Friday, 22 December 2017

PET projects: can nature destroy plastic pollution?

One of key markers of the Anthropocene - the as yet unofficial term for a human-impacted global environment - is the deposition of manmade pollutants on land and in the oceans. A prominent component of these pollutants is plastic-based consumer waste; as I mentioned in March 2010, the UK was then using 17.5 billion plastic bags each year. Happily, the introduction of a charge on lightweight plastic shopping bags in the UK has reduced usage by a fantastic 85%. Various nations have introduced similar or even better legislation, but unfortunately in that key polluter the USA only California has had any success in overcoming corporate lobbying. The situation in Trump's America looks unlikely to change any time soon, since several states have even prohibited such bans at a county level!

Therefore, despite the best endeavours of some nations, most recently Kenya, around 80 million tonnes of polyethylene-based packaging and bags are still being produced worldwide each year. The amount that is recycled varies considerably from nation to nation, with the US Environmental Protection Agency recording only 12% of America's plastic as being recycled. As a result, it is estimated that about 12 million tonnes of plastic is annually deposited in the oceans, with even deep-sea species found to have been contaminated.

We've all seen images of beaches on the most remote, uninhabited islands smothered by tiny, multicoloured pieces of plastic, but apart from being unsightly, what are the potential dangers to the global ecosystem and humans in particular? By ingesting plastics, animals risk either choking or starving to death, or being poisoned by chemicals leaching from the material. Even if the latter doesn't quickly kill the critter (which could be anything from sea birds to turtles to baleen whales), substances such as Bisphenol A can build up in their system. In addition to the damage caused to the animals themselves, toxins can upset a species' reproductive cycle. For instance, some of the leached chemicals mimic estrogen, potentially inhibiting development of male offspring.

Of course, with such a range of species being affected, isn't it feasible that there will be knock-on effects to the human food chain? Even if there aren't obvious reductions in commercially-caught species, there is a high likelihood that wider food webs could be severely altered - and not for the good - or even that we on the verge of ingesting copious amounts of microscopic plastic particles. Even people who never eat seafood won't be able to avoid it, since animal feed may contain contaminated fishmeal.

It isn't just the obvious items that are the key pollutants, either: plastic microbeads (i.e. less than 1mm along their longest side) are prominent in rinse-off personal care products. Whoever invented them clearly has zero environmental credentials, bearing in mind there's no ability to recycle or reuse them; in fact, about 8 quadrillion microbeads get washed down the plug hole every day.  The World Trade Organisation is making some inroads into their removal - here in New Zealand their manufacture and sale will be banned by the middle of next year - but research has found they are already pretty much ubiquitous in the environment wherever these products are in use.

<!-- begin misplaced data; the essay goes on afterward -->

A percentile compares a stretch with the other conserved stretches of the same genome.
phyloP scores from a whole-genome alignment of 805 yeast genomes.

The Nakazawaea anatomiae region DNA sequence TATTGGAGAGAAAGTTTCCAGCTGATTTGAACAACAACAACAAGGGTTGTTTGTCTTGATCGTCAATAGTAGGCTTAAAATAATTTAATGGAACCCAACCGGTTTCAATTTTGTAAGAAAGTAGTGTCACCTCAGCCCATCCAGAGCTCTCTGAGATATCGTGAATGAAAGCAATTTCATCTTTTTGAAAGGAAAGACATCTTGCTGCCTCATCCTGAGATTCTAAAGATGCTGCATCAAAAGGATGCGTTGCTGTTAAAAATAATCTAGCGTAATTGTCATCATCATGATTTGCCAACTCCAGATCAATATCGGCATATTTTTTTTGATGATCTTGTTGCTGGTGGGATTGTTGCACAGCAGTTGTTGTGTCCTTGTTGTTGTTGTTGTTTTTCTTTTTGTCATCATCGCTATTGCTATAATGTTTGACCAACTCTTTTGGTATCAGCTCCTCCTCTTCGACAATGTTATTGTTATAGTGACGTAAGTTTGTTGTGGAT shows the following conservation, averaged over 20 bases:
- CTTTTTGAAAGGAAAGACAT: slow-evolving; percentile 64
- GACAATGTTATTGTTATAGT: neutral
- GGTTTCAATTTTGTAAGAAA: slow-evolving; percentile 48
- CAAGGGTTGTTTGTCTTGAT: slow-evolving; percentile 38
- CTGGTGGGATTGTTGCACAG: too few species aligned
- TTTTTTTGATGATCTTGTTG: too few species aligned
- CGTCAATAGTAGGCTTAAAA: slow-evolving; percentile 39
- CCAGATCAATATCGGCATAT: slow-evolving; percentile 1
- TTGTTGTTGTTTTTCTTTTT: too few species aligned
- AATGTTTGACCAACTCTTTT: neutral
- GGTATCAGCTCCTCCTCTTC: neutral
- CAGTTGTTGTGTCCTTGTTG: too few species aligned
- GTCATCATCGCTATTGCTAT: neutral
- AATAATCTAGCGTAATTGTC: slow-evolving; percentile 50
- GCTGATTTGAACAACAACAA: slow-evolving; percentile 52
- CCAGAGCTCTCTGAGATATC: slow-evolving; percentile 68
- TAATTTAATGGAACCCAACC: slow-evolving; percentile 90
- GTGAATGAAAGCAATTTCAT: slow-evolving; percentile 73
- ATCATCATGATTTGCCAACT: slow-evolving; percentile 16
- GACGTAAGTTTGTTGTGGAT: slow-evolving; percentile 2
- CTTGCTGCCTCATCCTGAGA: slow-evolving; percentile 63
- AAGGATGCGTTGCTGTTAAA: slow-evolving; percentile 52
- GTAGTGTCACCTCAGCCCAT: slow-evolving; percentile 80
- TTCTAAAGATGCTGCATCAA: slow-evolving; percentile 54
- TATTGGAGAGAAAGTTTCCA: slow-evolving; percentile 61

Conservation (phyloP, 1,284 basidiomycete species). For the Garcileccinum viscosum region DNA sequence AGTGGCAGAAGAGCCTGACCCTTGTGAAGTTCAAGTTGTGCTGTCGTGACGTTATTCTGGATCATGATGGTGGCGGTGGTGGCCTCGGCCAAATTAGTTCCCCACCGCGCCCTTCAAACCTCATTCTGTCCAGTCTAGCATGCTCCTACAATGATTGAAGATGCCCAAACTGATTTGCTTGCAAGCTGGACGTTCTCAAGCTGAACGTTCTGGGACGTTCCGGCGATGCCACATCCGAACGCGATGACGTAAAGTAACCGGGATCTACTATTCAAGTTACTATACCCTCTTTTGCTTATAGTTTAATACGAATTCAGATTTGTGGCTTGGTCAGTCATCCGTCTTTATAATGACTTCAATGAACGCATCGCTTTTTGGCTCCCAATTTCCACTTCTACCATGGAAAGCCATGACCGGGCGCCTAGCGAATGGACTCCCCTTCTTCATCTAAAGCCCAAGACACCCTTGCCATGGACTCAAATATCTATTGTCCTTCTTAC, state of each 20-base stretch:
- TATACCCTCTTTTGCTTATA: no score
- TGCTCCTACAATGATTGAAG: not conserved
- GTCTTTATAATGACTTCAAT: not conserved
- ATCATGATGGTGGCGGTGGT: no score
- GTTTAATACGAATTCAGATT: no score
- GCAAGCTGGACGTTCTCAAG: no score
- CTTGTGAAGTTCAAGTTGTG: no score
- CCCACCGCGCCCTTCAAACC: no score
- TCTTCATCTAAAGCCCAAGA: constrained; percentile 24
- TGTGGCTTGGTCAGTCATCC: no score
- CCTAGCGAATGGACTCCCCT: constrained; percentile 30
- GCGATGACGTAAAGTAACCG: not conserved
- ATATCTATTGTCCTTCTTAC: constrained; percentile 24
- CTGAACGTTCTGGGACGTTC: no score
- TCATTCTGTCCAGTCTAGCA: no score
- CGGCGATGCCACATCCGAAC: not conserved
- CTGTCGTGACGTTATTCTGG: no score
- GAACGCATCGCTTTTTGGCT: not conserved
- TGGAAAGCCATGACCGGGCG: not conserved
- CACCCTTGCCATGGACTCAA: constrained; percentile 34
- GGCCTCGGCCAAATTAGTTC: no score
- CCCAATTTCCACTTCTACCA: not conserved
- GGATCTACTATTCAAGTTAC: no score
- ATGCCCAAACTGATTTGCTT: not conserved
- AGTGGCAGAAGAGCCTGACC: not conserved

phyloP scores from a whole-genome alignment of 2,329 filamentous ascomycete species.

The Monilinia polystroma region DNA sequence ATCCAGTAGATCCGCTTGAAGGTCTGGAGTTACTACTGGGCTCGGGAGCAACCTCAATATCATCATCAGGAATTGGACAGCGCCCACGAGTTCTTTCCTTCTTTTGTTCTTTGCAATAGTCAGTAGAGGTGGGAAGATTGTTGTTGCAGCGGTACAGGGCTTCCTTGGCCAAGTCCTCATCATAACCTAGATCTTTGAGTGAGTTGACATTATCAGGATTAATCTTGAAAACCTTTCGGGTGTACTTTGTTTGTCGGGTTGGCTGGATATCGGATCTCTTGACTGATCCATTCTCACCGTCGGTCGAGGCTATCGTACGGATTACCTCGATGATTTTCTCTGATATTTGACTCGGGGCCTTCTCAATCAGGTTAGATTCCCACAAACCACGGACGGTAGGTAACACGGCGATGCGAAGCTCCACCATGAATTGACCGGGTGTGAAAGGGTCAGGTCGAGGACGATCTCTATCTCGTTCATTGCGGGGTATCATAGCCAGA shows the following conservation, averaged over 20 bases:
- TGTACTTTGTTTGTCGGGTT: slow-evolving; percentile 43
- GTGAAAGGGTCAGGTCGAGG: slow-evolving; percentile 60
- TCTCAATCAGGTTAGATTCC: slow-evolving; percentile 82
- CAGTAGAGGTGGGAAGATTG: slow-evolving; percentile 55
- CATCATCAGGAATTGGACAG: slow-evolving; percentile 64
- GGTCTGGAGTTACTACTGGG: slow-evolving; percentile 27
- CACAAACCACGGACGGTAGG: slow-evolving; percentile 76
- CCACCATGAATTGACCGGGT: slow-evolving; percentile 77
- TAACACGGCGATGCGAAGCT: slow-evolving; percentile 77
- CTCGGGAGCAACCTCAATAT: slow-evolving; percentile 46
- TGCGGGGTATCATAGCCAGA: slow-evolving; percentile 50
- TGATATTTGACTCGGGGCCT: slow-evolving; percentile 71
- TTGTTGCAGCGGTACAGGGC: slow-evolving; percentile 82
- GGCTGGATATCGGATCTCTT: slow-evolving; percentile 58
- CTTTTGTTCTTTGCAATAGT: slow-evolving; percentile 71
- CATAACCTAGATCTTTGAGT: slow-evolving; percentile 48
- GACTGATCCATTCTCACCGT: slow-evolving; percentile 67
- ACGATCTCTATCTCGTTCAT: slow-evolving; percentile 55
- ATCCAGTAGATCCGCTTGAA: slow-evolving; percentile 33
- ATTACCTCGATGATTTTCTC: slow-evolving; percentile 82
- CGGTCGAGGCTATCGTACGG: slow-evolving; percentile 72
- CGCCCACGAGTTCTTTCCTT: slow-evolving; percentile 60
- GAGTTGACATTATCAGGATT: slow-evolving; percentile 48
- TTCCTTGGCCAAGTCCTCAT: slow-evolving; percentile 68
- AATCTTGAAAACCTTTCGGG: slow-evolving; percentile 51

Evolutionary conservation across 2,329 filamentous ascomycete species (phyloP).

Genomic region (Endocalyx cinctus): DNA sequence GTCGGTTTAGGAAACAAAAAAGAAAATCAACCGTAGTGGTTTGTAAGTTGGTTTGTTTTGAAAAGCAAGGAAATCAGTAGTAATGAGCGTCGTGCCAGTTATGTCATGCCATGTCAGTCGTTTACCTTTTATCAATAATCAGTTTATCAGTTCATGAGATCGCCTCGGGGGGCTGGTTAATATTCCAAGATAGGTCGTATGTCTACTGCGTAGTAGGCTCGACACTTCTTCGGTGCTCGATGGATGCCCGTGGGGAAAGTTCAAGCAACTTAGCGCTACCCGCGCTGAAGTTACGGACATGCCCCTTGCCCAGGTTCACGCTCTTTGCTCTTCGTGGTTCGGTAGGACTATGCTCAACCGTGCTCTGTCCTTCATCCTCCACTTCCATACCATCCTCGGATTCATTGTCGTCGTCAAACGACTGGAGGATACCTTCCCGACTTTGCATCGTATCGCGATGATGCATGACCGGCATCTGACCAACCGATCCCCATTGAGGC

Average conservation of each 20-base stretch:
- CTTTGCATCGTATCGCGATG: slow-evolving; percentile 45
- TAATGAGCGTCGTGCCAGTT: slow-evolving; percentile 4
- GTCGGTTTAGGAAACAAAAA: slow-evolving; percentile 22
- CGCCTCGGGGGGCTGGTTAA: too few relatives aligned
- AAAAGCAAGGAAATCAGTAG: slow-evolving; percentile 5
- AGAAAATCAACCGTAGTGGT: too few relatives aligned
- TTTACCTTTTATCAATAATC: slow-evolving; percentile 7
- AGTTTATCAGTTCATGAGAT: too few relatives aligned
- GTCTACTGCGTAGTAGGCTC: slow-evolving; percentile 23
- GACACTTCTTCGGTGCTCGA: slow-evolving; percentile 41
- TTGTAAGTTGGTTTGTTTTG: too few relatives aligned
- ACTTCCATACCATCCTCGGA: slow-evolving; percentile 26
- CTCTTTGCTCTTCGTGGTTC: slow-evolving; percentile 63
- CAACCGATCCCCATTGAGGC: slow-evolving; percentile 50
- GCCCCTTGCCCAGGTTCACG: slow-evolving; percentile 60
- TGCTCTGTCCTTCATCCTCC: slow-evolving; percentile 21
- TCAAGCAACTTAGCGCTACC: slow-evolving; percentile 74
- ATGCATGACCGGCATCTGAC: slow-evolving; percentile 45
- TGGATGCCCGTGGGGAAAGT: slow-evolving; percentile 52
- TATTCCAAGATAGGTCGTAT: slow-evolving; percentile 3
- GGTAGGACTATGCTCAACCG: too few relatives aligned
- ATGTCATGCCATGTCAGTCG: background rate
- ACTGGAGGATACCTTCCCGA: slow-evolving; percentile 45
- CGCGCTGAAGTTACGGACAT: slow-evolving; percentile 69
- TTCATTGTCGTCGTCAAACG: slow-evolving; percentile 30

Therefore it makes sense to tackle the problem as soon as possible. Since some countries are reticent to implement legislation, or like China and India are having difficulties enforcing it, there is much to be said for seeking ways to degrade plastic waste in the most efficient way possible. Research over the past decade has revealed an astonishing conclusion: only about 1% of the expected amount of waste material has been found in the oceans. Either it is rapidly being buried in the sea bed, or more likely, something is breaking it down. Is this possible? Last year, a team of Japanese researchers found a microbe called Ideonella sakaiensis that is able to digest polyethylene terephthalate (PET), which is used in such mass-produced items as drink bottles. This suggests that there may be marine microorganisms with a taste for human waste, diligently destroying our plastic rubbish and preventing even worse effects on ocean life.

The Japanese research hints that it may be possible to use vats of these microbes to break down at least waste PET and then recycle it, with a much greater efficiency than is currently possible. Without interference, PET is thought to take between four hundred and one thousand years to completely degrade, presumably depending on the shape and thickness of the item. In contrast, Ideonella is able to digest the material in only six weeks. About 56 million tonnes of PET, mostly for bottles, is produced each year. Here in New Zealand, less than half of this material is recycled, the first (conventional) PET recycling plant having started work in August. So there's plenty of scope for a natural solution, should it become usable on an industrial scale.

This begs the question: are there any other critters with similar capabilities?  Last month a team at Texas Tech University reported that caterpillars of the pantry moth Plodia interpunctella have been able to thrive on polyethylene. Research showed that their digestive system contains various species of bacteria - different from the gut microbes in caterpillars that eat natural foods - which are capable of breaking down the plastic. However, what worries me is that if these microbes become selected for in the wild, will this change have the same sort of disastrous result that the inadvertent artificial selection of MRSA has had?

Some worm species are known to eat natural polymers similar to man-made plastics, such as the beeswax in hives, and so have been tested for their ability to break down plastic as well. Further research is required to determine whether the work is being done by microbes in the worms' digestive systems, but one issue with worm-digested plastic is that by-products include the toxic ethylene glycol. Apart from bacteria, Chinese researchers using plastic waste from Pakistan have found that the fungus Aspergillus tubingensis can degrade polyester polyurethane. After some years of disappointing results in mycoremediation (the use of fungi to break down man-made materials) this may prove to be a breakthrough.